Avoiding trouble in China

How to stay on the right side of international anti-bribery laws

By Peter Humphrey, CFE
 JulyAug-chinese-fortuneIn the last three decades, China has shown stunning economic and social progress. However, its super achievements have come at a cost — the dramatic resurgence of corruption and widespread fraud. Here are ways that multinational companies can keep out of trouble in China.

UTStarcom, a U.S.-listed firm with Chinese roots, paid US$7 million for hundreds of overseas trips by the personnel of Chinese state-owned enterprise (SOE) telecom firms for so-called "customer training." Actually, the trips were sightseeing jaunts to flashy tourist and gambling spots including Las Vegas, Hawaii and New York.

How does this kind of racket work? Executives of major SOEs typically demand "product inspection" trips financed by U.S. manufacturers with a budget of US$4,000 to US$6,500 per person for spending 14 days in the U.S., Europe or Australia.
A typical itinerary includes New York, Las Vegas, Los Angeles and Hawaii, or trips to Australian cities with a Thailand leg, or with Rome, Madrid and Copenhagen thrown in.

The parties discuss such provisions with the manufacturer's Chinese SOE distributor, but the official contract doesn't include the production inspection trips' budget, except perhaps for a vague mention of "buyer's rights to inspect goods."

"Visit fees," however, appear in a manufacturer's sales order for internal accounting. The manufacturer wires the funds in cash to a personal account or the overseas accounts of the distributors. Part is paid to domestic or foreign travel agents and part is paid in cash to the traveling SOE executives. Sometimes distributors wire funds to overseas accounts.

Money from more than one foreign manufacturer may sometimes be pooled into a slush fund to finance a combined touring delegation.

If the Chinese SOEs don't visit, the U.S. manufacturer can't return unspent funds to the company account because if it does, then the SOE executives will be caught. (See "Telecom Company to Pay $3 Million in China Bribe Case," by David Barboza, Jan. 1, 2010, and "SEC charges California telecom company with bribery and other FCPA violations," Dec. 31, 2009.)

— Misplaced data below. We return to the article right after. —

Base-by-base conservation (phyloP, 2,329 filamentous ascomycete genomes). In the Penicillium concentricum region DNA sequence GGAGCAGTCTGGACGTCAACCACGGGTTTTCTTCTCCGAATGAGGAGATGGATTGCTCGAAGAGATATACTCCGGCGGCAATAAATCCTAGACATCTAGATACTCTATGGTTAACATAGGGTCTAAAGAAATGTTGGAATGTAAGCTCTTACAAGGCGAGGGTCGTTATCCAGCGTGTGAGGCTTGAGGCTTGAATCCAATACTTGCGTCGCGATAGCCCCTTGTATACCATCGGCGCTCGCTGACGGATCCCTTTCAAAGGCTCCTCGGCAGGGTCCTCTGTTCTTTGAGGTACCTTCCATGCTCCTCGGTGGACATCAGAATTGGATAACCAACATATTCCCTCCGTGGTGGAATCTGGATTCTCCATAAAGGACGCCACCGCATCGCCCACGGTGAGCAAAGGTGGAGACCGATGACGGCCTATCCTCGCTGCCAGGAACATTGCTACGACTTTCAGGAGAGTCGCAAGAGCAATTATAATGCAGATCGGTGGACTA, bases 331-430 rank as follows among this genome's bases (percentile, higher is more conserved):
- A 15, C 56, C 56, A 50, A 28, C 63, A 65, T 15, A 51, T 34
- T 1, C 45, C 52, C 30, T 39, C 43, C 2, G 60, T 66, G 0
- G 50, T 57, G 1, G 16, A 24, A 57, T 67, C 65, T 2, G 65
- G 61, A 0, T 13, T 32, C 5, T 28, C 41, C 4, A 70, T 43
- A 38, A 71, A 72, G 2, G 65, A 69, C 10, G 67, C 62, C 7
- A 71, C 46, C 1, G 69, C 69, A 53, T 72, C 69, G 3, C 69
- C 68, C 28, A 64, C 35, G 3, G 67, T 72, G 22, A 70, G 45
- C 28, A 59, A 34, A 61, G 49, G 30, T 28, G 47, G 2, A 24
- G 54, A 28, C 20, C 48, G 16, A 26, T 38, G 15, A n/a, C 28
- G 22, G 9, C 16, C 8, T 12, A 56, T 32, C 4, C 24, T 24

This is one of scores of new corruption cases resulting from China's changing cultural and economic climates.

I have spent most of the past 30 years or so in China — with the last 14 working in fraud and corruption investigations. When I look at the country today and think about the nation where I arrived in 1979 — a country driven by horse-carts and mired in deep poverty — it's impossible to ignore its stunning progress. Yet, China's super economic achievements have come at a cost — the dramatic resurgence of corruption and widespread fraud. This plague of corruption and bribery is challenging multinational companies who risk running afoul of international anti-bribery laws over malpractices in China. 

First let's take a quick look at the economic and social environment that has spawned this corruption.

By certain benchmarks, China has now become the world's second-largest economy after the U.S. While much of the world was in a deep recession, China surged ahead, continuing to report stunning annual GDP growth rates around 10 percent. China's GDP in 2011 reached US$7.49 trillion, according to the National Bureau of Statistics of China. Foreign direct investment in China in 2011 reached US$117.7 billion, according to China's Ministry of Commerce.

Against China's amazing economic backdrop, the country has the world's largest population — 1.3 billion plus now and still growing. Half this population still lives off the land, with income levels much lower than the wealth of the coastal cities and the urban elites. One of the largest drivers of graft and fraud in China is this economic polarization of rich and poor and the pressure to make money by every imaginable shortcut. Let's look at a few illustrations of this wealth gap.

Despite China being the world's second largest economy, its per capita GDP is a mere fraction of America's. Mainland China's in 2011 was US$5,555, according to the National Bureau of Statistics of China compared with about US$48,387 in the U.S, according to the World Economic Outlook Database of the International Monetary Fund. We see data like China's retail sales growing 17.1 percent in 2011 while the rest of the world is in recession. But urban per capita disposable income in 2011 stood at a paltry annual level of US$3,461 according to the National Bureau of Statistics of China.


In the countryside, where half the population lives, rural per capita income in 2011 was just US$1,107 per year, according to the National Bureau of Statistics of China. We see lots of stories about Chinese millionaires, but the figures above mean that half the Chinese population lives on little more than $2 per day. The wealth gap is a major contributing factor to bribery in this country. 

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